AEW are moving into their 5th PPV event, Full Gear, and they have addressed a common complaint fans have about the modern PPV format: they’re just too long. Including the Buy In pre-show, their last PPV All Out, went about 5 hours in length. The intent for Full Gear is to cut that down by an hour, making it a 4 hour show, counting the Buy In.
The Buy In
On all previous Buy In shows, there has been at least two matches booked. This time around for Full Gear, the only match booked is Bea Priestley vs. Brit Baker. Between that and video packages for the show, it’s all a preshow really needs. You show fans what to expect, and an example of the action you’ll see on the show. An hour is too long for what is essentially one last advertisement for a show, the plan this time is to have it be a half an hour.
The Main Card
Right now, there is 7 announced matches for AEW Full Gear, which will easily fit into a 3.5 hour main card. That gives each match plenty of time to shine, and leave some wiggle room for potential debuts or other angles to be run.
The announced matches include some matches which will go longer, like Jon Moxley vs. Kenny Omega & Chirs Jericho vs. Cody Rhodes which could reasonably each go half an hour or longer. Others like Riho vs. Emi Sakura & Hangman Page vs. Pac, will probably only go 10-15 minutes. Time management on matches will be important if their intent is for a shorter PPV length, so it will be interesting to see how it is handled.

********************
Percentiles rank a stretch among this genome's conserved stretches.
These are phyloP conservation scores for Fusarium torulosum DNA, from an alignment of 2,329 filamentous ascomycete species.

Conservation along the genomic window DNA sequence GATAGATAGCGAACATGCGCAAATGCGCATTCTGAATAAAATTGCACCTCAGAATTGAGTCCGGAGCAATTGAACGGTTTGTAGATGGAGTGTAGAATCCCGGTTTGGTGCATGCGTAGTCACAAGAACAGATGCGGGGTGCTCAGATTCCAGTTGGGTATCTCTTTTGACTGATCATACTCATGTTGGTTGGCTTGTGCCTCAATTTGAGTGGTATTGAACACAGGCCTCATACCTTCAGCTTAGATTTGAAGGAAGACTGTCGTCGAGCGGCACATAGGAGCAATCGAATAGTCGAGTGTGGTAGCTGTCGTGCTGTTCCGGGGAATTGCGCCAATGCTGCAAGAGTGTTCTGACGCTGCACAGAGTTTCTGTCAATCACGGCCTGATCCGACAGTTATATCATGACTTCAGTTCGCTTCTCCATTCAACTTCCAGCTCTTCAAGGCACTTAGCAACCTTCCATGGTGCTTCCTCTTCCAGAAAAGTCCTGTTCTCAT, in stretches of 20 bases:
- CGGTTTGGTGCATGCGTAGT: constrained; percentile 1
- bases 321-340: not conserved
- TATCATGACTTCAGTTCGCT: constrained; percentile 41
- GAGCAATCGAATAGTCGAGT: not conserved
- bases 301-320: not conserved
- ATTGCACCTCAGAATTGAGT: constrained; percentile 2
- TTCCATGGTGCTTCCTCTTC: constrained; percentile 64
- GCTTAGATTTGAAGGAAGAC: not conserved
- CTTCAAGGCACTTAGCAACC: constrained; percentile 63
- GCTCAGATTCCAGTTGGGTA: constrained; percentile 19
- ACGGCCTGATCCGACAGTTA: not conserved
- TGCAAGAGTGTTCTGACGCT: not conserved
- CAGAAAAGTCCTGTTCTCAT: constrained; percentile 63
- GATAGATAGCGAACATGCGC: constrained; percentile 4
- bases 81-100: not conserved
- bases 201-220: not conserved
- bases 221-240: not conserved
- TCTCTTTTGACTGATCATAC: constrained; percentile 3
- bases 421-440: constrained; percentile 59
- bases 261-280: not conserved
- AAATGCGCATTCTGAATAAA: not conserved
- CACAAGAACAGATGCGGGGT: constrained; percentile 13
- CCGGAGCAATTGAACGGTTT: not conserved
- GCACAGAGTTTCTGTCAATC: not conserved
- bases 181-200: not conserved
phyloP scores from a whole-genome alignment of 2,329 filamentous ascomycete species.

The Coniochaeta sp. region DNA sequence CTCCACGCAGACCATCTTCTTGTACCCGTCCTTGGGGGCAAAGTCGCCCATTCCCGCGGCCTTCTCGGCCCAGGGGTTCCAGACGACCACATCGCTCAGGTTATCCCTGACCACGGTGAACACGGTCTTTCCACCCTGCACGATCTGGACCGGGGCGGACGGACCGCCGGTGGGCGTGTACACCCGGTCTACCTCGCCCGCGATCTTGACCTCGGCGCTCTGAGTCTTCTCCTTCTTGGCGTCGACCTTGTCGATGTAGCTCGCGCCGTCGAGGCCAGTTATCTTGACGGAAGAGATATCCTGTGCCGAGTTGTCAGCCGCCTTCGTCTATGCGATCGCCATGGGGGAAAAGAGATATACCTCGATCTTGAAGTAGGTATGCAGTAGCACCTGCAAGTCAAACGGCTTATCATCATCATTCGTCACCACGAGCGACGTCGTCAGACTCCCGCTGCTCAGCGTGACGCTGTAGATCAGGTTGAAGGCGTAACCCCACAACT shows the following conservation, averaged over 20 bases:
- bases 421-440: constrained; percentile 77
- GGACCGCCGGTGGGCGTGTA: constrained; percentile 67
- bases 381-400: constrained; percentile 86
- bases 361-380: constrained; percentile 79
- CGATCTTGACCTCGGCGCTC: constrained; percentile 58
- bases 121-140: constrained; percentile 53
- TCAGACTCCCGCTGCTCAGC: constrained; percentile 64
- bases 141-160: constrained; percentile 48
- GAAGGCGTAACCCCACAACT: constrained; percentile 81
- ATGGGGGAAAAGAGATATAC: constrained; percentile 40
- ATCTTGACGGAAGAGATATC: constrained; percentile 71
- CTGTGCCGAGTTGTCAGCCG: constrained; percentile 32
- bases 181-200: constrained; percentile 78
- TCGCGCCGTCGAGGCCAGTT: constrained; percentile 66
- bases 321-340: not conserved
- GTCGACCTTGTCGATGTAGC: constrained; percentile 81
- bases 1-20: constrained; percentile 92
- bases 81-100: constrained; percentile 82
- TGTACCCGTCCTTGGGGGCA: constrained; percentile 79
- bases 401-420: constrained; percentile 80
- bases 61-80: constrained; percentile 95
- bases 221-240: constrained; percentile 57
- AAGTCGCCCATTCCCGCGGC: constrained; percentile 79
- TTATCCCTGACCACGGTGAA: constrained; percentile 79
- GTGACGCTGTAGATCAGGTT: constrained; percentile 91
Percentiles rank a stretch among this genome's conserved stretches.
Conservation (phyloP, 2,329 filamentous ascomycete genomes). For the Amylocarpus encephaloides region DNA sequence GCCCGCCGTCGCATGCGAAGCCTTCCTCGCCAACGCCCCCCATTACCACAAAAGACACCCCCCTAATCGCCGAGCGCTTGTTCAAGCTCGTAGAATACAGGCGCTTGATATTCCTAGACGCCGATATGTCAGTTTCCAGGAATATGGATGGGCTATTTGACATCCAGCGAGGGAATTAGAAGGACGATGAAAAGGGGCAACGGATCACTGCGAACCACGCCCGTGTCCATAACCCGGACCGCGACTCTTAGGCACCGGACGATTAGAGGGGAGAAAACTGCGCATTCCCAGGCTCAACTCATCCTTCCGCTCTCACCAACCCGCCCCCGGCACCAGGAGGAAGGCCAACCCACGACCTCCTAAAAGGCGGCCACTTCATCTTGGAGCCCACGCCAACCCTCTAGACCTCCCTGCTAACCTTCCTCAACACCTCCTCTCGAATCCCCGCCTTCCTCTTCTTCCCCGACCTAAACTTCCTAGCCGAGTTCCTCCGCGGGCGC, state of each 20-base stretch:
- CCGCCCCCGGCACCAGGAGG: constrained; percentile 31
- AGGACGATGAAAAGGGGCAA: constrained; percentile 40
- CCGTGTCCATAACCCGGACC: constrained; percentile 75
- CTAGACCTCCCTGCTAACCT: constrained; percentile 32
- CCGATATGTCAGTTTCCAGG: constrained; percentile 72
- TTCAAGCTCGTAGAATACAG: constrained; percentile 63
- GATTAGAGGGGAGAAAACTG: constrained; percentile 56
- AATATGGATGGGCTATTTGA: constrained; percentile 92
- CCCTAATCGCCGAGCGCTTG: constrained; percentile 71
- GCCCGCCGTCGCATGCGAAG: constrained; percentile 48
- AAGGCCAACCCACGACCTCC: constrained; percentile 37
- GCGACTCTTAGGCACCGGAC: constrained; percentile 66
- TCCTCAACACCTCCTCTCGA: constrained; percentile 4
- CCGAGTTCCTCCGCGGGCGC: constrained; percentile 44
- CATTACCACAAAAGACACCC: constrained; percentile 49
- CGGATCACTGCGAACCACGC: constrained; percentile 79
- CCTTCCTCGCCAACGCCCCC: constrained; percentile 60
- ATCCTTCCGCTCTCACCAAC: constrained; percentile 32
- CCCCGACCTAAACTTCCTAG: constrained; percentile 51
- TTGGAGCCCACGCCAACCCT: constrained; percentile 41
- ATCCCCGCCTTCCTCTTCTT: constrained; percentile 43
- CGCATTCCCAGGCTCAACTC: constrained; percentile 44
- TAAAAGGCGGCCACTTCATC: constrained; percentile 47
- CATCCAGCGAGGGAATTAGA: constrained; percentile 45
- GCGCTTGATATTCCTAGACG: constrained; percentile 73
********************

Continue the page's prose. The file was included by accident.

Watching Wrestling Shouldn’t Be A Test Of Endurance
While I will never truly complain about having more wrestling to enjoy, some shows just run too long and burn out their auidences. A prime example of this was earlier this year with Wrestlemania 35 being 5 hours long, and that isn’t even accounting for the 2 hour preshow that came before it. You don’t need 7 hours for any wrestling show, and while Wrestlemania is a huge event, it began dragging every quickly, causing fans to lose interest. This isn’t just a problem with WWE, I often find myself taking a break in the middle of most wrestling shows, and returning more refreshed as I just get burnt out.
AEW addressing an issue like this is why they’re building up so much good will with their fanbase, its a simple thing that shows they respect and understand the feedback given to them; and that might very well be the strongest tool AEW has in their belt at this time.
AEW Full Gear happens November 9th, and you can watch via traditional PPV, Bleacher Report Live, or Fite TV. Look into your options early, and find your way to watch what is sure to be an exciting night of wrestling.